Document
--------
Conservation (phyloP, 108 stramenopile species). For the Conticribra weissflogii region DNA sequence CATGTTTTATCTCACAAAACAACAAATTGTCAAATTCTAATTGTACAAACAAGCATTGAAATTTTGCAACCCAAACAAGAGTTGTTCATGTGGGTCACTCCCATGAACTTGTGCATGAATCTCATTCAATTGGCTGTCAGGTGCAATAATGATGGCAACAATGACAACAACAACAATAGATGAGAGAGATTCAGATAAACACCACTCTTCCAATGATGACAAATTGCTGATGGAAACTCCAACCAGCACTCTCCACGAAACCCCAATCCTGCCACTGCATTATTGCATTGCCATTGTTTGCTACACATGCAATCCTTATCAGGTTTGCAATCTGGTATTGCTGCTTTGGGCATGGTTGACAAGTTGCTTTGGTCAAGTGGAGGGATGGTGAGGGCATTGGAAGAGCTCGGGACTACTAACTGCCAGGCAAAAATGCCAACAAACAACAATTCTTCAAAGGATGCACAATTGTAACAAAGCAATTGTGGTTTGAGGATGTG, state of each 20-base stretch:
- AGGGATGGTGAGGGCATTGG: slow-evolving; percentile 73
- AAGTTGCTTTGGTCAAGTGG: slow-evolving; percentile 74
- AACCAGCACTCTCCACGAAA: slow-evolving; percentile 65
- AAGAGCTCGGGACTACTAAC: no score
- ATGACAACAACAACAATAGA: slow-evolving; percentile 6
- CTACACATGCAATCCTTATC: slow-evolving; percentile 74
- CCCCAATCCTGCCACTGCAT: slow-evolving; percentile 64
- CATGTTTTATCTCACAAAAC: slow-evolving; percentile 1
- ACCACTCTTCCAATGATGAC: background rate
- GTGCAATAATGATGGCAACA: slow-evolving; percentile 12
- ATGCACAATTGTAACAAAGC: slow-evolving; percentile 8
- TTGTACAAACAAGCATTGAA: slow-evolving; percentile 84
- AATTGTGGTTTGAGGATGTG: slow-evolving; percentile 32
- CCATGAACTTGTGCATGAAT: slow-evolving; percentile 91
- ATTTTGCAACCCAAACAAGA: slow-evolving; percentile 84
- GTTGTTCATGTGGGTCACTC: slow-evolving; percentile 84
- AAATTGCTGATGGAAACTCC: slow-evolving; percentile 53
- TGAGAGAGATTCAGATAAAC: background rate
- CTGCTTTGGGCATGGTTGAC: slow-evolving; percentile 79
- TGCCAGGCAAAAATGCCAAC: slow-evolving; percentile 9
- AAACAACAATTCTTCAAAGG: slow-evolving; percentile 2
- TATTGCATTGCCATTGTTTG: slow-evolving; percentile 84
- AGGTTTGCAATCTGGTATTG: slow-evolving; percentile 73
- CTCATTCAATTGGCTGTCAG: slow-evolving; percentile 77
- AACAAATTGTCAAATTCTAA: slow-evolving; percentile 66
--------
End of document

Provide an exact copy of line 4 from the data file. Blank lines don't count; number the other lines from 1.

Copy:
- AACCAGCACTCTCCACGAAA: slow-evolving; percentile 65